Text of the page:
Out of the five pupils, three had not heard of growth mindset before and two thought that you didn't always need to get things right. Most agreed that failure is a good thing and were unsure about intelligence. This showed scope to educate pupils in growth mindset, as there was a gap where pupils didn't understand or hadn’t been introduced to the concept. When asked again at the end of the project, most pupils said they "kind of" knew what growth mindset was and agreed that failure was a good thing. This showed some progress in understanding the concepts of growth mindset, albeit more time would be required to improve upon this.
Baseline questionnaires were also used to assess the mindset of the pupils. Most scored 4, which showed they were moving towards a growth mindset, whilst one pupil (SS) scored 3. These questionnaires were then repeated at the end of the project, where the pupil SS improved his score to 4.5.
In addition, a presentation was created for consideration by senior leadership, with information on growth mindset and the background research for the project.
At the end of the project, the pupil questionnaires were completed again, to monitor for any changes in mindset.
When asking colleagues for feedback on the project, we asked specifically about certain areas, using the following questions:
The feedback on the leaflet produced was good, with staff stating, "it is very informative" and that they "learned new things about growth mindset.” They felt it "simplified what growth mindset is and how it helps, especially in a school setting". Staff felt able to encourage pupils to embrace a growth mindset, and felt the flyer covered what was needed.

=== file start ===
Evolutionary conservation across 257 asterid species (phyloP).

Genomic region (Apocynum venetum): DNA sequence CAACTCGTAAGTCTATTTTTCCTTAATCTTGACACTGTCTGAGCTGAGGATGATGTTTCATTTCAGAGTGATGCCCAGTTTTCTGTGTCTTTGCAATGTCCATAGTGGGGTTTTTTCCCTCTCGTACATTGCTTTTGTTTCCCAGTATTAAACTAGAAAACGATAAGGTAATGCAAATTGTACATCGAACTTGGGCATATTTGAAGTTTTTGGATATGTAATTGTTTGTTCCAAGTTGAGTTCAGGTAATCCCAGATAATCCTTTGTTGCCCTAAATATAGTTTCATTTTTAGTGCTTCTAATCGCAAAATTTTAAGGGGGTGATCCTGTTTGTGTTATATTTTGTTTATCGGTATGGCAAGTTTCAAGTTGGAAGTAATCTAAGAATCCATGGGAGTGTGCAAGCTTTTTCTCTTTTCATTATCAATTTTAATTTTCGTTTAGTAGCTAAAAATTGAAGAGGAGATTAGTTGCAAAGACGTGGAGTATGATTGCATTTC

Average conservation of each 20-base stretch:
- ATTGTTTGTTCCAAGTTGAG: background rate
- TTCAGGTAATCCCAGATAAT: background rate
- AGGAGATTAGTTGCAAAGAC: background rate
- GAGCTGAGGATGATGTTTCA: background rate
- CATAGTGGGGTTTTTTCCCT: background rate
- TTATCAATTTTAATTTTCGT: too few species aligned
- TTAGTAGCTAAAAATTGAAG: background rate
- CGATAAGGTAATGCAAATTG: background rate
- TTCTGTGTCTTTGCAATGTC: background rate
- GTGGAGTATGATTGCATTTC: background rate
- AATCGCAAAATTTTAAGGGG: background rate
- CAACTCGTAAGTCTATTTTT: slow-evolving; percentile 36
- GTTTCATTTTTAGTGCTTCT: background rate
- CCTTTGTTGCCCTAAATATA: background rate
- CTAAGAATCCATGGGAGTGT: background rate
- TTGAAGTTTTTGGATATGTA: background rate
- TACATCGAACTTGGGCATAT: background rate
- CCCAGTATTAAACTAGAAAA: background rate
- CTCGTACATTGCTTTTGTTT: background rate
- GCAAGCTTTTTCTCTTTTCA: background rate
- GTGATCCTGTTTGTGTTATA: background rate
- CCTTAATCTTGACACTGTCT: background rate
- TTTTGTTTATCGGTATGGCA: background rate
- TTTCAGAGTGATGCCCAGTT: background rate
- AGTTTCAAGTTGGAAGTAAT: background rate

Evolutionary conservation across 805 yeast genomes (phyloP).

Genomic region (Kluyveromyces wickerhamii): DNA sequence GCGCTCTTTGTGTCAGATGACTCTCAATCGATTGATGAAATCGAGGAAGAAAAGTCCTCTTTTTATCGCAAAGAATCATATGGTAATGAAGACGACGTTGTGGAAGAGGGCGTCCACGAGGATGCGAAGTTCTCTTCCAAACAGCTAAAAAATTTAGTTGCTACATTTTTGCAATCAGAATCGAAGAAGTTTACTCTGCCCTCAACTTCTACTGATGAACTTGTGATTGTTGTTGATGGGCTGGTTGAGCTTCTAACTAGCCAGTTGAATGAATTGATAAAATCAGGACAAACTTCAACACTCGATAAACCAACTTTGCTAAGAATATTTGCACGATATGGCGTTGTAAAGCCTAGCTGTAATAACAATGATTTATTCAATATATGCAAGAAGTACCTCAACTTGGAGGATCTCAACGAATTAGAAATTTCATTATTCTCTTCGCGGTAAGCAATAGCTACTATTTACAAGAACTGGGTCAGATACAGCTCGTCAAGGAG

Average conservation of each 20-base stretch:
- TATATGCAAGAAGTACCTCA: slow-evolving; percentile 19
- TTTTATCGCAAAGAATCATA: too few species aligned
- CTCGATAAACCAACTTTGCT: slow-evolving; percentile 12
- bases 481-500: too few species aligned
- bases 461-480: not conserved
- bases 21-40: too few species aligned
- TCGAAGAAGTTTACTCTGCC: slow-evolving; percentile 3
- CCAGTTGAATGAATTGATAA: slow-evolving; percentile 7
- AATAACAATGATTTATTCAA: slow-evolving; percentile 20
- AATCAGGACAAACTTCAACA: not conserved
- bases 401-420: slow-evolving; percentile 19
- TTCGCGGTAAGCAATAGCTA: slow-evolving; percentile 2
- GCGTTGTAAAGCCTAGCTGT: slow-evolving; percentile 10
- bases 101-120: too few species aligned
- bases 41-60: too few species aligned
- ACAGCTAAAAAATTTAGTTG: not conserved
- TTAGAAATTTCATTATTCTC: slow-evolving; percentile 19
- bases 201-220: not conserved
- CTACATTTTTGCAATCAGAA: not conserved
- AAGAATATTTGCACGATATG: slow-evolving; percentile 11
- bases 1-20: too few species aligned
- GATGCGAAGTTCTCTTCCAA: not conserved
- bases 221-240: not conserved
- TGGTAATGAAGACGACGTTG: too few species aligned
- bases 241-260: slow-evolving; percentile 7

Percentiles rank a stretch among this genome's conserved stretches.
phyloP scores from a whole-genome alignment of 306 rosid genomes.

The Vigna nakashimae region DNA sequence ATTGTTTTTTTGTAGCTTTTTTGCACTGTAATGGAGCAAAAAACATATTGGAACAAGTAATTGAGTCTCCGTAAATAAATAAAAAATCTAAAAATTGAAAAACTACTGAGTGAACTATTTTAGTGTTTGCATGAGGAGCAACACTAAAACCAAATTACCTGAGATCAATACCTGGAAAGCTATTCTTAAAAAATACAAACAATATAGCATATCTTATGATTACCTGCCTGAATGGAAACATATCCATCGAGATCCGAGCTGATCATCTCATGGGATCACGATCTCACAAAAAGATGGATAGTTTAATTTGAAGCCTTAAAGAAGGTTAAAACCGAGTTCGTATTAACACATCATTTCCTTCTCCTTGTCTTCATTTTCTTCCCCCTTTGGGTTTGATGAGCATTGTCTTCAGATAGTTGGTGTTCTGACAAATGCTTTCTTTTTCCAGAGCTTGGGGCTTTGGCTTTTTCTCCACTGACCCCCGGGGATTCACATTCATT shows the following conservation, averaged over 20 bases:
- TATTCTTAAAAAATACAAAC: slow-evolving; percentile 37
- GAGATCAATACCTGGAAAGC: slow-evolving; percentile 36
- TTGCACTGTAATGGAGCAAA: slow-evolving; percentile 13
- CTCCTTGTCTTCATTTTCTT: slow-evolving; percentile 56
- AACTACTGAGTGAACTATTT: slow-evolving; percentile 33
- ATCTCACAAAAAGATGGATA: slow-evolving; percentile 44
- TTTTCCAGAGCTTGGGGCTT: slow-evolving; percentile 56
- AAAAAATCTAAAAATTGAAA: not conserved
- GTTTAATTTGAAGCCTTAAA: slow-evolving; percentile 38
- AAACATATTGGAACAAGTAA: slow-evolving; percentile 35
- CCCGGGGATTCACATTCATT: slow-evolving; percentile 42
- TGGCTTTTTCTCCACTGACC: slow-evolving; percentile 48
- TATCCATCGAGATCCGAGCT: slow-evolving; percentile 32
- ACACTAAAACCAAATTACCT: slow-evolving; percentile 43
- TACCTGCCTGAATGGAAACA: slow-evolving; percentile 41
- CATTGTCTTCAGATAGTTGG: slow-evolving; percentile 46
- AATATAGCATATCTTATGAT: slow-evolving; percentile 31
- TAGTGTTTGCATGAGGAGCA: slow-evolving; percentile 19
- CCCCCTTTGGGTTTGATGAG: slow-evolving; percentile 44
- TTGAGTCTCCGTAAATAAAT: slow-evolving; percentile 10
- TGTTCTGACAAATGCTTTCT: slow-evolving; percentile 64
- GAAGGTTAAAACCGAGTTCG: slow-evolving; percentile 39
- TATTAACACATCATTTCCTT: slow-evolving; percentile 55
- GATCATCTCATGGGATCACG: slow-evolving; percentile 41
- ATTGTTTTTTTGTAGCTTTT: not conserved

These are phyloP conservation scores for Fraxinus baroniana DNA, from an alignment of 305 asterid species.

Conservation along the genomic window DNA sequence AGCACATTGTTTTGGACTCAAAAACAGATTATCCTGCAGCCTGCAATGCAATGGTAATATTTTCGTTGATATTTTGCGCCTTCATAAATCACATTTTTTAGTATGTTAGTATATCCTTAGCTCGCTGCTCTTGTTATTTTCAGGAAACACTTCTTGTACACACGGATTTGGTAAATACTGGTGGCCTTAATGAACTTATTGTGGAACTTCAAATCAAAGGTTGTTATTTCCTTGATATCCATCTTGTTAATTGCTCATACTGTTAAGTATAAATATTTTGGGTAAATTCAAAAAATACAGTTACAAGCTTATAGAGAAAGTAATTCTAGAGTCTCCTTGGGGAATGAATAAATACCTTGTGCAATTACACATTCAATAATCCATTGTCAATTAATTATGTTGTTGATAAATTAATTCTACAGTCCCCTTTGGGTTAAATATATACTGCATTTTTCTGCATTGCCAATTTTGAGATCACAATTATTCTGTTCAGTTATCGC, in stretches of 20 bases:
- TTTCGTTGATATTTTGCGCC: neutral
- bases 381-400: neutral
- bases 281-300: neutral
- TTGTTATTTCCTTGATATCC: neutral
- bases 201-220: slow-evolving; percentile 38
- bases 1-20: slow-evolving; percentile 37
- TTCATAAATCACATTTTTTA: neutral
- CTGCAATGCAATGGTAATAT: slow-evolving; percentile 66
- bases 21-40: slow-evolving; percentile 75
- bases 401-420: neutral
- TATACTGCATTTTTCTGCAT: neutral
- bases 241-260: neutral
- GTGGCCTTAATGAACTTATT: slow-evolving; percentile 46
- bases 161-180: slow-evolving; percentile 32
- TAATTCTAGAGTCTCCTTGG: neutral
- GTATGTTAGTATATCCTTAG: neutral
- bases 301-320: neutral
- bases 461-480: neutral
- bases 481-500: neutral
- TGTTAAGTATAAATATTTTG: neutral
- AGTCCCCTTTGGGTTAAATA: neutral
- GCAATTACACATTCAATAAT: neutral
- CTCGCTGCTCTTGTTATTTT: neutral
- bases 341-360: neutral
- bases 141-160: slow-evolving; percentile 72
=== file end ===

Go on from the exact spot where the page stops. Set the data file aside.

The members of staff said they did notice a change in engagement, however, it was very dependent on what staff member was present, and felt it was more down to consistency and strategies being in place rather than the growth mindset project. They felt some pupils were more willing to challenge themselves, but many still resorted to saying they couldn't do the task set and noticed that some staff members didn’t let the pupils try things. In relation to SS, a dramatic improvement in engagement was noticed, however, again this was seen as being dependent on staff.
Overall, the feedback from staff highlighted that the information provided to them was of a good standard, however, it was very difficult to ascribe any slight changes in pupils to the project.
There are no plans to continue the project in the current school due to staff changes. However, all the selected phrases and information built up will be retained in the school. The main concepts from growth mindset will remain part of teaching practice, using the choice of phrases relating to pupils as an initial ‘getting to know you’ activity with future classes and to set expectations. We will also use the ‘learning how we learn’ elements of the project to encourage use of concrete materials, as well as increasing confidence and engagement for pupils in their work.